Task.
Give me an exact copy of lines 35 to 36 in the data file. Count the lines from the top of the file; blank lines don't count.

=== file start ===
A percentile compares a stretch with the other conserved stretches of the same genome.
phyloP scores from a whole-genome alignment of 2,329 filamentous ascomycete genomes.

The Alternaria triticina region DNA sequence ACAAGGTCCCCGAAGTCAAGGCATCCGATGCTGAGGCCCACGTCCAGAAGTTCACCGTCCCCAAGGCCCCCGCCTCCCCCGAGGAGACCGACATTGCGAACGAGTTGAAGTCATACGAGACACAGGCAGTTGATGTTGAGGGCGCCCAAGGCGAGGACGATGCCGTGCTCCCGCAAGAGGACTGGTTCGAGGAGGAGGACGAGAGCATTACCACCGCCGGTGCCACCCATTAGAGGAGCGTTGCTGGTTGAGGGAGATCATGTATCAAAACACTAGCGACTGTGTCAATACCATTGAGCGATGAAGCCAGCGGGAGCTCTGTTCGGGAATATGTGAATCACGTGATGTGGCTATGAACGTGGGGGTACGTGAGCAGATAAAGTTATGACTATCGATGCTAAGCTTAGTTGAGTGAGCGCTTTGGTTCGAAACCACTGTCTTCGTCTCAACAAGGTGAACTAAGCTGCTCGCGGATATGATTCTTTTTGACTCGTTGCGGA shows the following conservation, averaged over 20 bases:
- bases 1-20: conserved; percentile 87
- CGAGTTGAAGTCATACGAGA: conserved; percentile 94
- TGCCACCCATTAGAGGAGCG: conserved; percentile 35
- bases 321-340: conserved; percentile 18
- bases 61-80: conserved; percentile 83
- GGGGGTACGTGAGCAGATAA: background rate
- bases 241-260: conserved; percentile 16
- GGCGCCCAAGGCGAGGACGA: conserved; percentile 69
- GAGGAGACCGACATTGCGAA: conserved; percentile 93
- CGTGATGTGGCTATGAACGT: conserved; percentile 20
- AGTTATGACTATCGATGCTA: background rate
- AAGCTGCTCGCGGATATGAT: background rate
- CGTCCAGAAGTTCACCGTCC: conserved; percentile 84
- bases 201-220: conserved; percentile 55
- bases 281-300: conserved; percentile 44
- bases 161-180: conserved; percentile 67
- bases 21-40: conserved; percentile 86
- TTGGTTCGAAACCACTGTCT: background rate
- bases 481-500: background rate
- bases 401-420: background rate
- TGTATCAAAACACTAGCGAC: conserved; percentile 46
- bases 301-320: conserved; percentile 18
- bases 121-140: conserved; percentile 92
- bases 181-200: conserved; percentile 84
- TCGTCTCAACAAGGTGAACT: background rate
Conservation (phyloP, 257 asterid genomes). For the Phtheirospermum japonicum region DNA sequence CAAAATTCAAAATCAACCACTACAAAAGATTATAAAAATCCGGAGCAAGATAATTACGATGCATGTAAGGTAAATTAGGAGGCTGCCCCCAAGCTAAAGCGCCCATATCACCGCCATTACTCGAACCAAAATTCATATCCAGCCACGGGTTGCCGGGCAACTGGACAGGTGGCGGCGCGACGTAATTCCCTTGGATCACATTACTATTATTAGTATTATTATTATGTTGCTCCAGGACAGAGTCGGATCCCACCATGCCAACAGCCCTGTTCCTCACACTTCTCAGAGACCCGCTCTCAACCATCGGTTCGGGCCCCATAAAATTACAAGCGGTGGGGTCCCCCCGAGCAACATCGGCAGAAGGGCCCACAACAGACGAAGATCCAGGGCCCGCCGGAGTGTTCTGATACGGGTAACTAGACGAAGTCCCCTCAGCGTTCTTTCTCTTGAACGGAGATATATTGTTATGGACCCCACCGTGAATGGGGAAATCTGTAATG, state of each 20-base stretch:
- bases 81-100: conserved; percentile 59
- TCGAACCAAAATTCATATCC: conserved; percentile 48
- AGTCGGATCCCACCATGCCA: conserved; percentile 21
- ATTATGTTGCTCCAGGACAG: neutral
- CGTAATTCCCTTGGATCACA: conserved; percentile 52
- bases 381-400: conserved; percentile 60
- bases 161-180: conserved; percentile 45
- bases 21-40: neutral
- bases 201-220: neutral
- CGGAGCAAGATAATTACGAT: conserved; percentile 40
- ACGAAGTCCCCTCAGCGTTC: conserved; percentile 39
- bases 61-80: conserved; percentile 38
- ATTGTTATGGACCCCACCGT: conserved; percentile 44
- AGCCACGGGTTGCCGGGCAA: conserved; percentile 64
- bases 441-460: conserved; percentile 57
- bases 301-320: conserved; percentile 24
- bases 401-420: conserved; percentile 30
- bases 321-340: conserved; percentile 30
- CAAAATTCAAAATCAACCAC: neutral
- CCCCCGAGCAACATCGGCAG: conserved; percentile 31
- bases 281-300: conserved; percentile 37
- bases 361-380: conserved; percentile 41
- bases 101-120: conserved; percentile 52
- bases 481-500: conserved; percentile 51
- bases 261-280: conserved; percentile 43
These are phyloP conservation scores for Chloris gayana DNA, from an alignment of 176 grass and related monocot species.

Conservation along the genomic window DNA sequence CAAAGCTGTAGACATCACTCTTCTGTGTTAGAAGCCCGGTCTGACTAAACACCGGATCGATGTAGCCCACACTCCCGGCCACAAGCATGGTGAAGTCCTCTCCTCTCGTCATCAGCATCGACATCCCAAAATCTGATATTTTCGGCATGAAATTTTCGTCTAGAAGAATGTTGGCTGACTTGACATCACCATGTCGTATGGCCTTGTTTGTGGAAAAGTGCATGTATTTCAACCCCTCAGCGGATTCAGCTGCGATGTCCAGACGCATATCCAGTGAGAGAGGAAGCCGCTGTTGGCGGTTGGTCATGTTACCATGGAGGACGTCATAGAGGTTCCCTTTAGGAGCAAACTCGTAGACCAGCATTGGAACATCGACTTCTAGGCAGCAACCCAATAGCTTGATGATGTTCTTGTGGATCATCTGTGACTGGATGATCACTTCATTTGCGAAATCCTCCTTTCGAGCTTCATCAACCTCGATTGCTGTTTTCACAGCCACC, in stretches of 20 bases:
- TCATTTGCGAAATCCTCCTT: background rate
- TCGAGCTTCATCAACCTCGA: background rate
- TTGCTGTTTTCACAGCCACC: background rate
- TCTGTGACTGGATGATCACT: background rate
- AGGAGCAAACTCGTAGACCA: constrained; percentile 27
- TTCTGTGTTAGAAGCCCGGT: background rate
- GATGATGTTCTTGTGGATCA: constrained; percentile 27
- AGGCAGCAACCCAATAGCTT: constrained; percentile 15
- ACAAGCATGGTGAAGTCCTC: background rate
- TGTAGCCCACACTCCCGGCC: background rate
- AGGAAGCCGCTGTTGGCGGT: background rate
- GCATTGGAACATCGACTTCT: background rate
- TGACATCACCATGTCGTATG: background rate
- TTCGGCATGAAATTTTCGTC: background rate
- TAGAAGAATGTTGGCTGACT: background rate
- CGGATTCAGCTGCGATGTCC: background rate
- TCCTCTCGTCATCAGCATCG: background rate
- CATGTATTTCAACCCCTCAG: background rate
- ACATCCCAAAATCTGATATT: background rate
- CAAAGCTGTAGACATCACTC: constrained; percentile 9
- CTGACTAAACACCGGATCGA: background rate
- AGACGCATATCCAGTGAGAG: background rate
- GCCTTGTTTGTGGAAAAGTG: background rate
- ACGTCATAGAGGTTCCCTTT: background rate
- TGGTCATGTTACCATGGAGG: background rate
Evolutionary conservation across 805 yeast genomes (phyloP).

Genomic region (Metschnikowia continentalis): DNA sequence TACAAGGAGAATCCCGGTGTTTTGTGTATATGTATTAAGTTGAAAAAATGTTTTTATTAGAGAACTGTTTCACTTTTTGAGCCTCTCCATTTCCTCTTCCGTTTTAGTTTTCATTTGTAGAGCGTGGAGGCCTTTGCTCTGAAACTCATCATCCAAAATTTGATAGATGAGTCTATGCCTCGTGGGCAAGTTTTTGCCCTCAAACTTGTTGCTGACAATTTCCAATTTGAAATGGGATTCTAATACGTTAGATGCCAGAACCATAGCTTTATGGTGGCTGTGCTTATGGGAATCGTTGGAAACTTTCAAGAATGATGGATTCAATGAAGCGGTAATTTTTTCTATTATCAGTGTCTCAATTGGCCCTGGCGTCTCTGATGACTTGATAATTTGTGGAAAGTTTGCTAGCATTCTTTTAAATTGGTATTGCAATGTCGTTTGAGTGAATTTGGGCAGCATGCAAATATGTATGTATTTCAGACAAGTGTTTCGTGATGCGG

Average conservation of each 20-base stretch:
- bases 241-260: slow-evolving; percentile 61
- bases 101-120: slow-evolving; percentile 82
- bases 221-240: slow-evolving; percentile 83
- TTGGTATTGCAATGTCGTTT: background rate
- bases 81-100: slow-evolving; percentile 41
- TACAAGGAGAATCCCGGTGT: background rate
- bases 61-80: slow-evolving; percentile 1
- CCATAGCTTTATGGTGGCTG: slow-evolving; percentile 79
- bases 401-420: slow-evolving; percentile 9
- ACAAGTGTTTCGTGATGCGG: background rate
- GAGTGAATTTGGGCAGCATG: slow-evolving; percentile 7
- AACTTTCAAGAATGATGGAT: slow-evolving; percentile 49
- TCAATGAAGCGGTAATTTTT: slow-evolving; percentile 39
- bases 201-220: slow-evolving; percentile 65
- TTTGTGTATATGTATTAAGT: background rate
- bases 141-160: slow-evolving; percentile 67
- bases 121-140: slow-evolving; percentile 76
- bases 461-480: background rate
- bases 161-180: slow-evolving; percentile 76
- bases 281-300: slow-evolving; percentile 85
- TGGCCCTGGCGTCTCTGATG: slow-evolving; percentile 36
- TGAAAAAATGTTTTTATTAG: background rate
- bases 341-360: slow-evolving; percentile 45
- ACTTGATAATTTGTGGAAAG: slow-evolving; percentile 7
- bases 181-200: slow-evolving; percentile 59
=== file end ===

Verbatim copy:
- bases 381-400: conserved; percentile 60
- bases 161-180: conserved; percentile 45